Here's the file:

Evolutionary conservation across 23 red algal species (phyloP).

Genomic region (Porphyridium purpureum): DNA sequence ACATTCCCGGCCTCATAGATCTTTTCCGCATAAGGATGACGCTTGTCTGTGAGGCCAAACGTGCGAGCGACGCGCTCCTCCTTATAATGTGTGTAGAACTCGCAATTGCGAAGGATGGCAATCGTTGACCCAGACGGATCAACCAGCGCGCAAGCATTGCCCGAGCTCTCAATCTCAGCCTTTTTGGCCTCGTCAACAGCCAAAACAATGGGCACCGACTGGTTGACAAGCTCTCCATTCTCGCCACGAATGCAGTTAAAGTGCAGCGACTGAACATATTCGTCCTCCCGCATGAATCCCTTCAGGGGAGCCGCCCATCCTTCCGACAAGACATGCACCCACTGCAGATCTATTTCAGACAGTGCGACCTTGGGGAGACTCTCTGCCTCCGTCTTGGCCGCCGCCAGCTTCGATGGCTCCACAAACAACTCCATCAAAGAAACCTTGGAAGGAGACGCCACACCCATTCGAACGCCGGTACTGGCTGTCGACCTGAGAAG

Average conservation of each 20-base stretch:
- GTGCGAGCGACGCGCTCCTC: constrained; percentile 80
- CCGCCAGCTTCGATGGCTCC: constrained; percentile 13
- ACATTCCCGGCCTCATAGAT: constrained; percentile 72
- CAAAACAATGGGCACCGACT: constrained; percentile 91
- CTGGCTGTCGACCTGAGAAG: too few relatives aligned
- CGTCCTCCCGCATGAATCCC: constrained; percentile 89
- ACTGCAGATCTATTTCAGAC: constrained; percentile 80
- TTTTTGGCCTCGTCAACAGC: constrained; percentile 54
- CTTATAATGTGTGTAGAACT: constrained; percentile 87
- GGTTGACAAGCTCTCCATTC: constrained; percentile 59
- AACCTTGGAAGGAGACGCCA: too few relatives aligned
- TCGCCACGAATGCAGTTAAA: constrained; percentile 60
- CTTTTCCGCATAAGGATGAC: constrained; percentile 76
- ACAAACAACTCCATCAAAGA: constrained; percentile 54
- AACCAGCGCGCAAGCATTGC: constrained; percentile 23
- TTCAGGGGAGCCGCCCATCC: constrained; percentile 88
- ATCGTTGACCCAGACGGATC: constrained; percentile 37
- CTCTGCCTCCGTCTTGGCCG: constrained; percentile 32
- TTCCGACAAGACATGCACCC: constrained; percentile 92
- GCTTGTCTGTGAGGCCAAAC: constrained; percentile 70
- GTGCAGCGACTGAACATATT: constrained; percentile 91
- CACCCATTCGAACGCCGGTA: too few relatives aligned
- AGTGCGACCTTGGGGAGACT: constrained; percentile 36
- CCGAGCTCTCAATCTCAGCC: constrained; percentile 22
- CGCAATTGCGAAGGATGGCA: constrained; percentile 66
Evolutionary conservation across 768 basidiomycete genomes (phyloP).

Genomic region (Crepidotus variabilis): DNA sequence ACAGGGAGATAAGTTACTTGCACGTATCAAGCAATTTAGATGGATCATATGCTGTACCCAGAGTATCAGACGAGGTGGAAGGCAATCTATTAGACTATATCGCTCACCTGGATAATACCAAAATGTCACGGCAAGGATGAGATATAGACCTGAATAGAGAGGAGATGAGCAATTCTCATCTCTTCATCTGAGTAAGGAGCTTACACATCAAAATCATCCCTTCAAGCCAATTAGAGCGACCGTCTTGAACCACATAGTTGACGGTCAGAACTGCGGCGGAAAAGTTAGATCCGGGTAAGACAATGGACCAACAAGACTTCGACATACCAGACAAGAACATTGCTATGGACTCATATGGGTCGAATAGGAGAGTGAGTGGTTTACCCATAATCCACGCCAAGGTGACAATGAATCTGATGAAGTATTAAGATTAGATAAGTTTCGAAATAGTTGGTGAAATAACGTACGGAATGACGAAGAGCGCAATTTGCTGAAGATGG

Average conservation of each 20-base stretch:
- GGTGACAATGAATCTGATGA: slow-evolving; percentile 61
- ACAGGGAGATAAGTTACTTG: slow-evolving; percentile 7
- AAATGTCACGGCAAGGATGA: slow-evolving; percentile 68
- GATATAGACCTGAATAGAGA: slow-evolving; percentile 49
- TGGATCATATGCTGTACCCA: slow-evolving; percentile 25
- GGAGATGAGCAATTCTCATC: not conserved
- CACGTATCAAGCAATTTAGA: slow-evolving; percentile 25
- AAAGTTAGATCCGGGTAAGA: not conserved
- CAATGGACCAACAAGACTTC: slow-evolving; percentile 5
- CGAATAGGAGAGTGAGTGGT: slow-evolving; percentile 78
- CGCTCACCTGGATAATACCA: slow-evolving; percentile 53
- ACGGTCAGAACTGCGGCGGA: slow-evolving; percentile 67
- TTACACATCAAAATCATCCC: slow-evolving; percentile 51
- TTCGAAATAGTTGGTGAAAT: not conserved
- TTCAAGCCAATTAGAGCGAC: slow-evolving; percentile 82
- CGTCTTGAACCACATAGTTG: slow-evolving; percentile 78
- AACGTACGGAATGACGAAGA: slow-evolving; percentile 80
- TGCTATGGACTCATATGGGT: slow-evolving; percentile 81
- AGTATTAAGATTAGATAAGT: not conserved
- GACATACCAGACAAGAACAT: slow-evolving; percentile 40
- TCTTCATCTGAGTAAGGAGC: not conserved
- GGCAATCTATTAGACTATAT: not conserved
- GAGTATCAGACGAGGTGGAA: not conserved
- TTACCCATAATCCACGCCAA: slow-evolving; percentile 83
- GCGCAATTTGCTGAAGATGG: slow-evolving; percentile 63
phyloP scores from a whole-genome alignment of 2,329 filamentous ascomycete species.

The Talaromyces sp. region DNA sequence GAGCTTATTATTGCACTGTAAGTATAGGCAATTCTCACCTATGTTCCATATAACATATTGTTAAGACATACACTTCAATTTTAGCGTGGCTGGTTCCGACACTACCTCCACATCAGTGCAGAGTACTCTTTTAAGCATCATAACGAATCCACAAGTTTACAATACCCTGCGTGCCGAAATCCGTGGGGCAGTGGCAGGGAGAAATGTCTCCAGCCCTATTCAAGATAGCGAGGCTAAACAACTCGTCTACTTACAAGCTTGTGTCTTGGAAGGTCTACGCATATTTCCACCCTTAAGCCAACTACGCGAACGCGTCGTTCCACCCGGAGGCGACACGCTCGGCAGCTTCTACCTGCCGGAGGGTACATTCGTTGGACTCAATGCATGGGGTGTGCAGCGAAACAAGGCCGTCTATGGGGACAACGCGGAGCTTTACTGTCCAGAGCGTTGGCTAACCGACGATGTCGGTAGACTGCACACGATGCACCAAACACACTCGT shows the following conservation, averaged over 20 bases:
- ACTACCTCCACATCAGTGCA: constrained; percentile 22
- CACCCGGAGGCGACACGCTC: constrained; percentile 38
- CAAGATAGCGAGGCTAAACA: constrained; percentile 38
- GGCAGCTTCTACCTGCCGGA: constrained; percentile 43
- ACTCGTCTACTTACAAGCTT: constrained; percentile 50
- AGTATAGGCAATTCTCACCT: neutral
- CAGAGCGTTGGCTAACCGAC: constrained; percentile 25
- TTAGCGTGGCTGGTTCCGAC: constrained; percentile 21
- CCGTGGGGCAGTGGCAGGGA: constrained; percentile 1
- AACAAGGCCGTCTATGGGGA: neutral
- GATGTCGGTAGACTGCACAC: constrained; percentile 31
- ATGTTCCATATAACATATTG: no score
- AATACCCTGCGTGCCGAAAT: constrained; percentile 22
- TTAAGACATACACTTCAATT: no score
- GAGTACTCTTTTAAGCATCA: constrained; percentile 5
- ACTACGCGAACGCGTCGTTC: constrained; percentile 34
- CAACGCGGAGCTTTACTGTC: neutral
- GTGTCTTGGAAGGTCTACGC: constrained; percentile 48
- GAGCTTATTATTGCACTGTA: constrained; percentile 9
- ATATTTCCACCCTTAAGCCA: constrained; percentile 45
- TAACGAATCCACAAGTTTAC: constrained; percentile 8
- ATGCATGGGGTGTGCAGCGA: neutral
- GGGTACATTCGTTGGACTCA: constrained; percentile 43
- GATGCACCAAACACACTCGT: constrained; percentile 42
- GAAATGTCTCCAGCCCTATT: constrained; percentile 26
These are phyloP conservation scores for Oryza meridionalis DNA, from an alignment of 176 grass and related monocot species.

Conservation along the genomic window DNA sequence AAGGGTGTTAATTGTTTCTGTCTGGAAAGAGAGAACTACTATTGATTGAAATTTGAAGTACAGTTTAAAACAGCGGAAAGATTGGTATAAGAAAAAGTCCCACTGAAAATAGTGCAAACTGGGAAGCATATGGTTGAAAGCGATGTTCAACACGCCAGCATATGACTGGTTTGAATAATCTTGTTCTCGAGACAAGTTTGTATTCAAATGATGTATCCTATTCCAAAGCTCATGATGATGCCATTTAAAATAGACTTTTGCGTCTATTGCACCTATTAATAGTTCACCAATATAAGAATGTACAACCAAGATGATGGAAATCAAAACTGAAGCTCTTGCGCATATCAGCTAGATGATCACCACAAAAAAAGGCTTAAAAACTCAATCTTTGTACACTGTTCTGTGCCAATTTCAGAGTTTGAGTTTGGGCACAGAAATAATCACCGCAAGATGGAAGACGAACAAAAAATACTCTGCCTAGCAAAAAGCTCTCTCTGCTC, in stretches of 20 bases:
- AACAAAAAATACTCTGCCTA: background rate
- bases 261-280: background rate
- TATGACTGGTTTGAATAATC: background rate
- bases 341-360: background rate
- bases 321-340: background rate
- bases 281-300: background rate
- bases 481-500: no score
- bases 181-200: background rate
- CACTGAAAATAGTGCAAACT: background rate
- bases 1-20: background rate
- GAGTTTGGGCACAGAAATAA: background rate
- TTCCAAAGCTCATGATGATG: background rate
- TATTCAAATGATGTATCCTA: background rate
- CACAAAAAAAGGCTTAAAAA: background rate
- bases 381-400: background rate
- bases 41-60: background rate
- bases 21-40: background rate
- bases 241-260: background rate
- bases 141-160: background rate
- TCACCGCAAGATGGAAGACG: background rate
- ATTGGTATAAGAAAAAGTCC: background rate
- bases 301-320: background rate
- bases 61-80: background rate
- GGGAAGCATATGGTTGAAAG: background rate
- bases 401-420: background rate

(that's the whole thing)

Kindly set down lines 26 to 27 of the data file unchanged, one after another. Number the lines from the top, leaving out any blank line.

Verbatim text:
- AGTGCGACCTTGGGGAGACT: constrained; percentile 36
- CCGAGCTCTCAATCTCAGCC: constrained; percentile 22